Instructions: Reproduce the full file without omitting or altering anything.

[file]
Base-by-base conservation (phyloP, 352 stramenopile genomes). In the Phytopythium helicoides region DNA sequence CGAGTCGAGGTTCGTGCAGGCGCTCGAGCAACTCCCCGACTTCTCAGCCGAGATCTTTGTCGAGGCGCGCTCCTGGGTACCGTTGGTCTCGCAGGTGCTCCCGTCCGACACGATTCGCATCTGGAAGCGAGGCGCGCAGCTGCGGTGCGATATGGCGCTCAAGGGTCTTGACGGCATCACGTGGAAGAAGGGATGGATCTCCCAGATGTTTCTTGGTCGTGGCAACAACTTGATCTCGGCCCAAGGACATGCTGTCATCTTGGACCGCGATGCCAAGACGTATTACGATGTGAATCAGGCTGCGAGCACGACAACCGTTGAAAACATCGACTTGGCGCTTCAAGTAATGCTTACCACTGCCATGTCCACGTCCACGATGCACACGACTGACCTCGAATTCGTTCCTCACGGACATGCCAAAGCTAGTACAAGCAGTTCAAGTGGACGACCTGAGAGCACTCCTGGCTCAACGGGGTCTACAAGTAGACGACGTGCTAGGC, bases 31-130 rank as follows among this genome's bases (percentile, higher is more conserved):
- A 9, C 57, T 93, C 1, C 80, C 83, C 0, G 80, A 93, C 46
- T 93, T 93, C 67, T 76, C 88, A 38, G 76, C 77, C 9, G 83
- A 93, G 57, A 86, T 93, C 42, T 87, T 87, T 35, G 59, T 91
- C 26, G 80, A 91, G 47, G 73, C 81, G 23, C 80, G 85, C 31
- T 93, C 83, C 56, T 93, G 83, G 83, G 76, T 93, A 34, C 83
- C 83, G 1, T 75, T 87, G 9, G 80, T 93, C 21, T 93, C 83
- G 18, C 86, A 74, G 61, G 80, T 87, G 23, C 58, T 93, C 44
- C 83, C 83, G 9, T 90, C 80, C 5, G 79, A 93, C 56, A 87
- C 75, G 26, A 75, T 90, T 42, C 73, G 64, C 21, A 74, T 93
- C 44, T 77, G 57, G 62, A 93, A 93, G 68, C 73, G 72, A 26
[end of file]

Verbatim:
Base-by-base conservation (phyloP, 352 stramenopile genomes). In the Phytopythium helicoides region DNA sequence CGAGTCGAGGTTCGTGCAGGCGCTCGAGCAACTCCCCGACTTCTCAGCCGAGATCTTTGTCGAGGCGCGCTCCTGGGTACCGTTGGTCTCGCAGGTGCTCCCGTCCGACACGATTCGCATCTGGAAGCGAGGCGCGCAGCTGCGGTGCGATATGGCGCTCAAGGGTCTTGACGGCATCACGTGGAAGAAGGGATGGATCTCCCAGATGTTTCTTGGTCGTGGCAACAACTTGATCTCGGCCCAAGGACATGCTGTCATCTTGGACCGCGATGCCAAGACGTATTACGATGTGAATCAGGCTGCGAGCACGACAACCGTTGAAAACATCGACTTGGCGCTTCAAGTAATGCTTACCACTGCCATGTCCACGTCCACGATGCACACGACTGACCTCGAATTCGTTCCTCACGGACATGCCAAAGCTAGTACAAGCAGTTCAAGTGGACGACCTGAGAGCACTCCTGGCTCAACGGGGTCTACAAGTAGACGACGTGCTAGGC, bases 31-130 rank as follows among this genome's bases (percentile, higher is more conserved):
- A 9, C 57, T 93, C 1, C 80, C 83, C 0, G 80, A 93, C 46
- T 93, T 93, C 67, T 76, C 88, A 38, G 76, C 77, C 9, G 83
- A 93, G 57, A 86, T 93, C 42, T 87, T 87, T 35, G 59, T 91
- C 26, G 80, A 91, G 47, G 73, C 81, G 23, C 80, G 85, C 31
- T 93, C 83, C 56, T 93, G 83, G 83, G 76, T 93, A 34, C 83
- C 83, G 1, T 75, T 87, G 9, G 80, T 93, C 21, T 93, C 83
- G 18, C 86, A 74, G 61, G 80, T 87, G 23, C 58, T 93, C 44
- C 83, C 83, G 9, T 90, C 80, C 5, G 79, A 93, C 56, A 87
- C 75, G 26, A 75, T 90, T 42, C 73, G 64, C 21, A 74, T 93
- C 44, T 77, G 57, G 62, A 93, A 93, G 68, C 73, G 72, A 26